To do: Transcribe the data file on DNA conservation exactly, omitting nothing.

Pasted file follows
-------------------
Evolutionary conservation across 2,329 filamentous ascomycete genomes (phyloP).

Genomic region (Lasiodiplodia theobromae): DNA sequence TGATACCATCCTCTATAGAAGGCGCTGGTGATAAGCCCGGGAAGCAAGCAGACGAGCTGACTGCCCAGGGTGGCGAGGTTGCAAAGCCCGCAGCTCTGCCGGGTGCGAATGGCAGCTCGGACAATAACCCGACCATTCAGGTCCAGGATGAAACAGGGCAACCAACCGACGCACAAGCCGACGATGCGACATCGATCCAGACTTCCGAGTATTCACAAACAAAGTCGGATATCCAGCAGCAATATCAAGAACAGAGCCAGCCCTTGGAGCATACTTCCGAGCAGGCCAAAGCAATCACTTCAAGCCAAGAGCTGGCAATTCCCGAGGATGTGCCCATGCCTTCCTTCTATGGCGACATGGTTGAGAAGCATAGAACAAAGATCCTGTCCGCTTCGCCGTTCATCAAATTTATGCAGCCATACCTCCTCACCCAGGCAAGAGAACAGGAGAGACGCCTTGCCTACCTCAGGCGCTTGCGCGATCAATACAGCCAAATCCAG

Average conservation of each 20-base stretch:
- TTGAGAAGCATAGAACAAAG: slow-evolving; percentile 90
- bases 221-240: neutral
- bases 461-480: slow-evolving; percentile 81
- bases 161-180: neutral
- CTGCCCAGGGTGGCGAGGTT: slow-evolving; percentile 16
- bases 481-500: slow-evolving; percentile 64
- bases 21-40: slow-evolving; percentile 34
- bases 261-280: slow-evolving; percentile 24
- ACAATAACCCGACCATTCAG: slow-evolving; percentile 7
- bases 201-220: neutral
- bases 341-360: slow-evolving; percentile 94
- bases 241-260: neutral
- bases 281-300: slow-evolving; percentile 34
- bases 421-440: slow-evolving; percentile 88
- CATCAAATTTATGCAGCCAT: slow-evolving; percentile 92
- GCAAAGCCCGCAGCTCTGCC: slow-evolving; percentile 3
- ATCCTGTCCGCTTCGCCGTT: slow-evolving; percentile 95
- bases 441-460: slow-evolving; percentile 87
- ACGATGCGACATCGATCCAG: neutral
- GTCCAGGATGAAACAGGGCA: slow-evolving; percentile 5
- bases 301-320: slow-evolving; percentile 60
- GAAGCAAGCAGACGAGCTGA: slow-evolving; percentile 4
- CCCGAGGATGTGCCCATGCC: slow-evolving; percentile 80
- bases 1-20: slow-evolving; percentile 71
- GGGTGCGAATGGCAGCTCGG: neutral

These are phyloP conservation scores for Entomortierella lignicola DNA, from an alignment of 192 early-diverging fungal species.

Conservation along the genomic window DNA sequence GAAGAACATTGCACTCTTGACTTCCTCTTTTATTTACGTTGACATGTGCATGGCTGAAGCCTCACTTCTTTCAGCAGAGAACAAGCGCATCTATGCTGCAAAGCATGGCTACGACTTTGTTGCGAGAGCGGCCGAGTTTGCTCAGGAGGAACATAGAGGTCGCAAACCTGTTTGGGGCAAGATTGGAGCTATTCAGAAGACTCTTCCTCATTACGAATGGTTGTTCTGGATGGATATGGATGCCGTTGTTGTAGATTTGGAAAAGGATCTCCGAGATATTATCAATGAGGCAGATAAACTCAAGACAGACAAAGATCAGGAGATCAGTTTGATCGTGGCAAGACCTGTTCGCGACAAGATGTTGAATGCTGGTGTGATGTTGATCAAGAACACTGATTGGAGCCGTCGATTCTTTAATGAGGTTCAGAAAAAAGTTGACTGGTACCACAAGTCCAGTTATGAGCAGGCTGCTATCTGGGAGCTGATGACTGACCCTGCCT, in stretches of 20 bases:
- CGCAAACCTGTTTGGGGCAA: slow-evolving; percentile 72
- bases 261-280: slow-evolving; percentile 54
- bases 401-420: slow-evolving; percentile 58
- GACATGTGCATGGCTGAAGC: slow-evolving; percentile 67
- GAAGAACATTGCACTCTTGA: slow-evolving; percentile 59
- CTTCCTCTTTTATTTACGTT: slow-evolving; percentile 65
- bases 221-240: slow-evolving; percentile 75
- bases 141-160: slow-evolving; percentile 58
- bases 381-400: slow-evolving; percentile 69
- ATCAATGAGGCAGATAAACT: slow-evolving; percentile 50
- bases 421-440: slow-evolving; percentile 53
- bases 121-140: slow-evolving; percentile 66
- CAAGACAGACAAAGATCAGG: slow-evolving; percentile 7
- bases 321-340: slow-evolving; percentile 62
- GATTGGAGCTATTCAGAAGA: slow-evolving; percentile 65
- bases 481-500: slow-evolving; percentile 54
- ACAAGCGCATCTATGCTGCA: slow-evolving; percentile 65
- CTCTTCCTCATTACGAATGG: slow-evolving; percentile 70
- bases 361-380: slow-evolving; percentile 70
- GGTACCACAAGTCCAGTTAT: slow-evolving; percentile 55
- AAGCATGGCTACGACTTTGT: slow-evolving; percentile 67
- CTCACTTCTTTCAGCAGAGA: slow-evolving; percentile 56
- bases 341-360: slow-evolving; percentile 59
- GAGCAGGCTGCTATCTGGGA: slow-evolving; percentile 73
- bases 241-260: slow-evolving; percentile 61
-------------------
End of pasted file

Evolutionary conservation across 2,329 filamentous ascomycete genomes (phyloP).

Genomic region (Lasiodiplodia theobromae): DNA sequence TGATACCATCCTCTATAGAAGGCGCTGGTGATAAGCCCGGGAAGCAAGCAGACGAGCTGACTGCCCAGGGTGGCGAGGTTGCAAAGCCCGCAGCTCTGCCGGGTGCGAATGGCAGCTCGGACAATAACCCGACCATTCAGGTCCAGGATGAAACAGGGCAACCAACCGACGCACAAGCCGACGATGCGACATCGATCCAGACTTCCGAGTATTCACAAACAAAGTCGGATATCCAGCAGCAATATCAAGAACAGAGCCAGCCCTTGGAGCATACTTCCGAGCAGGCCAAAGCAATCACTTCAAGCCAAGAGCTGGCAATTCCCGAGGATGTGCCCATGCCTTCCTTCTATGGCGACATGGTTGAGAAGCATAGAACAAAGATCCTGTCCGCTTCGCCGTTCATCAAATTTATGCAGCCATACCTCCTCACCCAGGCAAGAGAACAGGAGAGACGCCTTGCCTACCTCAGGCGCTTGCGCGATCAATACAGCCAAATCCAG

Average conservation of each 20-base stretch:
- TTGAGAAGCATAGAACAAAG: slow-evolving; percentile 90
- bases 221-240: neutral
- bases 461-480: slow-evolving; percentile 81
- bases 161-180: neutral
- CTGCCCAGGGTGGCGAGGTT: slow-evolving; percentile 16
- bases 481-500: slow-evolving; percentile 64
- bases 21-40: slow-evolving; percentile 34
- bases 261-280: slow-evolving; percentile 24
- ACAATAACCCGACCATTCAG: slow-evolving; percentile 7
- bases 201-220: neutral
- bases 341-360: slow-evolving; percentile 94
- bases 241-260: neutral
- bases 281-300: slow-evolving; percentile 34
- bases 421-440: slow-evolving; percentile 88
- CATCAAATTTATGCAGCCAT: slow-evolving; percentile 92
- GCAAAGCCCGCAGCTCTGCC: slow-evolving; percentile 3
- ATCCTGTCCGCTTCGCCGTT: slow-evolving; percentile 95
- bases 441-460: slow-evolving; percentile 87
- ACGATGCGACATCGATCCAG: neutral
- GTCCAGGATGAAACAGGGCA: slow-evolving; percentile 5
- bases 301-320: slow-evolving; percentile 60
- GAAGCAAGCAGACGAGCTGA: slow-evolving; percentile 4
- CCCGAGGATGTGCCCATGCC: slow-evolving; percentile 80
- bases 1-20: slow-evolving; percentile 71
- GGGTGCGAATGGCAGCTCGG: neutral

These are phyloP conservation scores for Entomortierella lignicola DNA, from an alignment of 192 early-diverging fungal species.

Conservation along the genomic window DNA sequence GAAGAACATTGCACTCTTGACTTCCTCTTTTATTTACGTTGACATGTGCATGGCTGAAGCCTCACTTCTTTCAGCAGAGAACAAGCGCATCTATGCTGCAAAGCATGGCTACGACTTTGTTGCGAGAGCGGCCGAGTTTGCTCAGGAGGAACATAGAGGTCGCAAACCTGTTTGGGGCAAGATTGGAGCTATTCAGAAGACTCTTCCTCATTACGAATGGTTGTTCTGGATGGATATGGATGCCGTTGTTGTAGATTTGGAAAAGGATCTCCGAGATATTATCAATGAGGCAGATAAACTCAAGACAGACAAAGATCAGGAGATCAGTTTGATCGTGGCAAGACCTGTTCGCGACAAGATGTTGAATGCTGGTGTGATGTTGATCAAGAACACTGATTGGAGCCGTCGATTCTTTAATGAGGTTCAGAAAAAAGTTGACTGGTACCACAAGTCCAGTTATGAGCAGGCTGCTATCTGGGAGCTGATGACTGACCCTGCCT, in stretches of 20 bases:
- CGCAAACCTGTTTGGGGCAA: slow-evolving; percentile 72
- bases 261-280: slow-evolving; percentile 54
- bases 401-420: slow-evolving; percentile 58
- GACATGTGCATGGCTGAAGC: slow-evolving; percentile 67
- GAAGAACATTGCACTCTTGA: slow-evolving; percentile 59
- CTTCCTCTTTTATTTACGTT: slow-evolving; percentile 65
- bases 221-240: slow-evolving; percentile 75
- bases 141-160: slow-evolving; percentile 58
- bases 381-400: slow-evolving; percentile 69
- ATCAATGAGGCAGATAAACT: slow-evolving; percentile 50
- bases 421-440: slow-evolving; percentile 53
- bases 121-140: slow-evolving; percentile 66
- CAAGACAGACAAAGATCAGG: slow-evolving; percentile 7
- bases 321-340: slow-evolving; percentile 62
- GATTGGAGCTATTCAGAAGA: slow-evolving; percentile 65
- bases 481-500: slow-evolving; percentile 54
- ACAAGCGCATCTATGCTGCA: slow-evolving; percentile 65
- CTCTTCCTCATTACGAATGG: slow-evolving; percentile 70
- bases 361-380: slow-evolving; percentile 70
- GGTACCACAAGTCCAGTTAT: slow-evolving; percentile 55
- AAGCATGGCTACGACTTTGT: slow-evolving; percentile 67
- CTCACTTCTTTCAGCAGAGA: slow-evolving; percentile 56
- bases 341-360: slow-evolving; percentile 59
- GAGCAGGCTGCTATCTGGGA: slow-evolving; percentile 73
- bases 241-260: slow-evolving; percentile 61